Hydrogen embrittlement in ferritic steels creates complications for clean energy storage, transportation
As the global energy market shifts from coal, petroleum fuel, and natural gas to more environmentally friendly primary energy sources, hydrogen is becoming a crucial pillar in the clean energy movement. Developing safe and cost-effective storage and transportation methods for hydrogen is essential but complicated given the interaction of hydrogen with structural materials.
Hydrogen can cause brittleness in several metals including ferritic steel—high-chromium, magnetic stainless steels that have a low carbon content that are used in structural components of buildings, automobile gears and axles, and industrial equipment. Recent advancements in experimental tools and multiscale modeling are starting to provide insight into the embrittlement process.
a) The arrowhead-shaped delaminations in stainless steel reveal cracks with significantly higher deuterium concentrations b) Secondary ion cross-sectional profile for one such delamination. Credit: O. Sobol, G. Holzlechner, G. Nolze, T. Wirth, D. Eliezer, T. Boellinghaus, and W.E.S. Unger
A review of various methods, published in Applied Physics Reviews has improved the understanding of the structure, property, and performance of ferritic steels that are subjected to mechanical loading in a hydrogen environment. While there are many studies of stainless steel, the researchers concentrated on ferritic steel, a cheaper steel that is used in the construction of pipelines and other large structures.
Understanding where the hydrogen goes under strain in a bulk material is critical to understanding embrittlement.
Determining the location of the hydrogen in the host metal is the million-dollar question. We haven’t answered this question but by combining techniques, we are getting closer to that answer.—May Martin, co-author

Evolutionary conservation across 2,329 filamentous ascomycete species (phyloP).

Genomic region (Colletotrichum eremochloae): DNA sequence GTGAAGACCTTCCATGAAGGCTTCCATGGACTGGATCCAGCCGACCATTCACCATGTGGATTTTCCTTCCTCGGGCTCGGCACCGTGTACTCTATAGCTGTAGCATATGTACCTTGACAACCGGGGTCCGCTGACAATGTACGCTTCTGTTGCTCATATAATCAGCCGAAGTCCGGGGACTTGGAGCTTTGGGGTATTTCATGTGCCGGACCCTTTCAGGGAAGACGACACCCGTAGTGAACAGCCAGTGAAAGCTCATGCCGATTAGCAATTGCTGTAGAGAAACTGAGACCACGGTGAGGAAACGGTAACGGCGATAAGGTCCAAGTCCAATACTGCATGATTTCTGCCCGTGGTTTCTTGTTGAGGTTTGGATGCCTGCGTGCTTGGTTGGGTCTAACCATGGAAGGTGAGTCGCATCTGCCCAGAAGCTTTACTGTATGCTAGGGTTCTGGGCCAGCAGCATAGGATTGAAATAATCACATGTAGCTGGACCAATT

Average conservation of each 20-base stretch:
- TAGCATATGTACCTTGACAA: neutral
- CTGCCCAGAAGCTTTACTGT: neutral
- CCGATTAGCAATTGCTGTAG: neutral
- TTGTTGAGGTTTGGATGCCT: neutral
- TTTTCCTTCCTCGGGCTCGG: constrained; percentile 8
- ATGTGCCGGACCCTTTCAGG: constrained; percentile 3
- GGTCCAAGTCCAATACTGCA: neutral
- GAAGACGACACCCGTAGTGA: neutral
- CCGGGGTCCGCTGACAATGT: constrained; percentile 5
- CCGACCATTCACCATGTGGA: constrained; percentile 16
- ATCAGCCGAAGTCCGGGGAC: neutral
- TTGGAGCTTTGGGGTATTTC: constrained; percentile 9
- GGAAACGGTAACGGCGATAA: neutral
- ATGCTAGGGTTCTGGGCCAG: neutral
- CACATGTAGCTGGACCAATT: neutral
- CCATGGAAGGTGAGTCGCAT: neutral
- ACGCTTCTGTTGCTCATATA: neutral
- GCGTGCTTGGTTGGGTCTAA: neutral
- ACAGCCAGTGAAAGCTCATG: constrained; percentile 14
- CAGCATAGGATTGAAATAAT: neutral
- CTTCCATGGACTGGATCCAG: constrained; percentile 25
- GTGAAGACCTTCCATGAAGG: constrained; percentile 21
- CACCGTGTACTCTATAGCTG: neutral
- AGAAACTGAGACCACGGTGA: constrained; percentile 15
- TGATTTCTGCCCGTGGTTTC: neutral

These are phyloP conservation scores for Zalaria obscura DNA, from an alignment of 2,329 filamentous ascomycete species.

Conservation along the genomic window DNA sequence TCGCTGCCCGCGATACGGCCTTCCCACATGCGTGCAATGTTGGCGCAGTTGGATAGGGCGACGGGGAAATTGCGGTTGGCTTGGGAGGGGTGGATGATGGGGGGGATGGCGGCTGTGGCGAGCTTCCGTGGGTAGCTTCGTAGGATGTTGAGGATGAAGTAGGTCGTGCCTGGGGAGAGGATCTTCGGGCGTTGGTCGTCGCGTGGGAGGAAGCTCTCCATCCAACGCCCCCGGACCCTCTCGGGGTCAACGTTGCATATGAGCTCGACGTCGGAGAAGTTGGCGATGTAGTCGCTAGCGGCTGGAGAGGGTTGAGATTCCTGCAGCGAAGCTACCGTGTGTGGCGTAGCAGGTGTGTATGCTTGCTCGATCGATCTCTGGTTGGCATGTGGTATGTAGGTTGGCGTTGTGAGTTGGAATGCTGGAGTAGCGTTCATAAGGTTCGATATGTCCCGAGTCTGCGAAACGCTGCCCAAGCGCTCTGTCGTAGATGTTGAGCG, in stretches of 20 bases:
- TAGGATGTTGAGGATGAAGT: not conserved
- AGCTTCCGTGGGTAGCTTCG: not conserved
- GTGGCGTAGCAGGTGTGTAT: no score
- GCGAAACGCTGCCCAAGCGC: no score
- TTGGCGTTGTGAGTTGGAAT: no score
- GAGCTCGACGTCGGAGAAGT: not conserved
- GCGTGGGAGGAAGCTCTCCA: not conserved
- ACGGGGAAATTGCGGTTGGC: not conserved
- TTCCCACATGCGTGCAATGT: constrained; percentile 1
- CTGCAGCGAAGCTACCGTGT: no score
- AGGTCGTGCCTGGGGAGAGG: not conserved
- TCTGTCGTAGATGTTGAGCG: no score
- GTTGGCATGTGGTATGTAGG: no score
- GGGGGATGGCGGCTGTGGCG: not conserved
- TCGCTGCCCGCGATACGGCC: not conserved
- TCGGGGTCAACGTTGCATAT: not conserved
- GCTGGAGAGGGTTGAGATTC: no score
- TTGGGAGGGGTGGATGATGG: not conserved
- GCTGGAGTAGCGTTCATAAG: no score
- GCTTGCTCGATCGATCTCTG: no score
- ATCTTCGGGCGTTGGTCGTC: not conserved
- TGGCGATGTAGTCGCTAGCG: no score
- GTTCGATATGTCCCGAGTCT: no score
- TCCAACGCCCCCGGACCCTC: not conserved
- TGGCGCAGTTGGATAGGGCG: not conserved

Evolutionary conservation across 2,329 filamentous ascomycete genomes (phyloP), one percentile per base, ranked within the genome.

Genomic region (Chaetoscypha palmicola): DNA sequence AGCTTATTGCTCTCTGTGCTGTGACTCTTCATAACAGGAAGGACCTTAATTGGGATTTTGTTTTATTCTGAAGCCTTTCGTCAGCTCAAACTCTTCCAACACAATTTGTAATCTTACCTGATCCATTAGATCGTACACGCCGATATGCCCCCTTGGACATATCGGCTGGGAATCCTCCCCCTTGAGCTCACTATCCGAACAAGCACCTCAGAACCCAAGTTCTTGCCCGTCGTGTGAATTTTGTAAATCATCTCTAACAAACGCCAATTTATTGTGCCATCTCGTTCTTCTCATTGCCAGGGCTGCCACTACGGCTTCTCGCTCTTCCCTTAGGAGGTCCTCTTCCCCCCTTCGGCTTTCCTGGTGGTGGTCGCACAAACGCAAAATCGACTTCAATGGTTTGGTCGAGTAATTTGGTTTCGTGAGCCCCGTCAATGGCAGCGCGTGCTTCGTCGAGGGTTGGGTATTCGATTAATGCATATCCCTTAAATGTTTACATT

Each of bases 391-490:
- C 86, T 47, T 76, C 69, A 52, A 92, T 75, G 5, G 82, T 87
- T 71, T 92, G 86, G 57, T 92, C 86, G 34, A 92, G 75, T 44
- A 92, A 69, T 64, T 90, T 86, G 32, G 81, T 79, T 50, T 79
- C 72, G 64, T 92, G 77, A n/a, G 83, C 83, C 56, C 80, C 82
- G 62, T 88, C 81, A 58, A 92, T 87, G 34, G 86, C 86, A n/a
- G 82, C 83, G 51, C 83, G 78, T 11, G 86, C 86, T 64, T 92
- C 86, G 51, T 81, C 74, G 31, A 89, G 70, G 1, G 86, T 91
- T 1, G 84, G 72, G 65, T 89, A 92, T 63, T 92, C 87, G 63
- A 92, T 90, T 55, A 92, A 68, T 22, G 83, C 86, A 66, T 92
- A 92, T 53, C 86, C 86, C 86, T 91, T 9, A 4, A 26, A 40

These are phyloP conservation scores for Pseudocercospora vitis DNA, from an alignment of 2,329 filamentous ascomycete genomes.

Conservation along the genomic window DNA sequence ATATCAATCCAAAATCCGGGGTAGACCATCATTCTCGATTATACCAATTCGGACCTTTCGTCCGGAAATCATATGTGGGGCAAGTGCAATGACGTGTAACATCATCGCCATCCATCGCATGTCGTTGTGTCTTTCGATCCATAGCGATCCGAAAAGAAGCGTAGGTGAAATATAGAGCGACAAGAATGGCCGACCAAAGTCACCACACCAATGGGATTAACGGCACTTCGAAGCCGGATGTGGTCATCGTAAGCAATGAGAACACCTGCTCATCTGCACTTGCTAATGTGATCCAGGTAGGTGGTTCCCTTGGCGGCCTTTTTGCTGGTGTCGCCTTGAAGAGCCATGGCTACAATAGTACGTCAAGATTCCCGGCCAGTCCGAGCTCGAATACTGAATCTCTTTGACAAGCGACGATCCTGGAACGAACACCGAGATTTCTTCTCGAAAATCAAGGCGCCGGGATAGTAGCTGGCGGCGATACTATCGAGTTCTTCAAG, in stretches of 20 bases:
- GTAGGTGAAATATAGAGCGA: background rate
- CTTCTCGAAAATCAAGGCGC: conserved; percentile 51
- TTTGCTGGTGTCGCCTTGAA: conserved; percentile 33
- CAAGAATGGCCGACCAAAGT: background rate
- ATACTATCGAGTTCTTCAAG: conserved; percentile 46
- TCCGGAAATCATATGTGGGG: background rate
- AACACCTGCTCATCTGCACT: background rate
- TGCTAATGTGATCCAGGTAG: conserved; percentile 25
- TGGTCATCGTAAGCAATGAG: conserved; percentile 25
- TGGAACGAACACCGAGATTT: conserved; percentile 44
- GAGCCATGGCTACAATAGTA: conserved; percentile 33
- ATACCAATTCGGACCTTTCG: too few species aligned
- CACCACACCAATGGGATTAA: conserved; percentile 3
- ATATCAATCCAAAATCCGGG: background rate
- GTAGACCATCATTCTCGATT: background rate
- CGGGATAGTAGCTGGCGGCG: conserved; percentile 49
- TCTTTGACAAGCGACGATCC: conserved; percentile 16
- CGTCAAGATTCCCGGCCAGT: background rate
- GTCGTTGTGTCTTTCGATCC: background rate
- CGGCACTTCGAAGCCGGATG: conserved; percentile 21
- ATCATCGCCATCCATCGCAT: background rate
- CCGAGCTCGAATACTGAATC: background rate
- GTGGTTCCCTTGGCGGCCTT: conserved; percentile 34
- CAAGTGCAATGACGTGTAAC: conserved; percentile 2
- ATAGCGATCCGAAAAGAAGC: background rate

The researchers highlighted several combinations of techniques and methods, including atom probe tomography (APT). APT combines a field ion microscope with a mass spectrometer to enable 3D imaging and chemical composition measurements at the atomic scale, even for light elements such as hydrogen.
Other techniques that show promise are 2D mapping by secondary ion mass spectrometry to answer the question of where hydrogen lies in a material. Ion mass spectrometry is a technique used to analyze the composition of solid surfaces and thin films by sputtering the surface of the specimen with a focused primary ion beam and collecting and analyzing the ejected secondary ions.
The researchers said it is particularly in the last decade that large advances have been made in hydrogen embrittlement, thanks to the development of new experimental capabilities. As new experimental techniques are refined it is expected the field will continue to develop at a remarkable pace.
Ling Martin, Matthew Connolly, Frank W. DelRio, and Andrew Slifka (2020) “Hydrogen embrittlement in ferritic steels” Applied Physics Reviews doi: 10.1063/5.0012851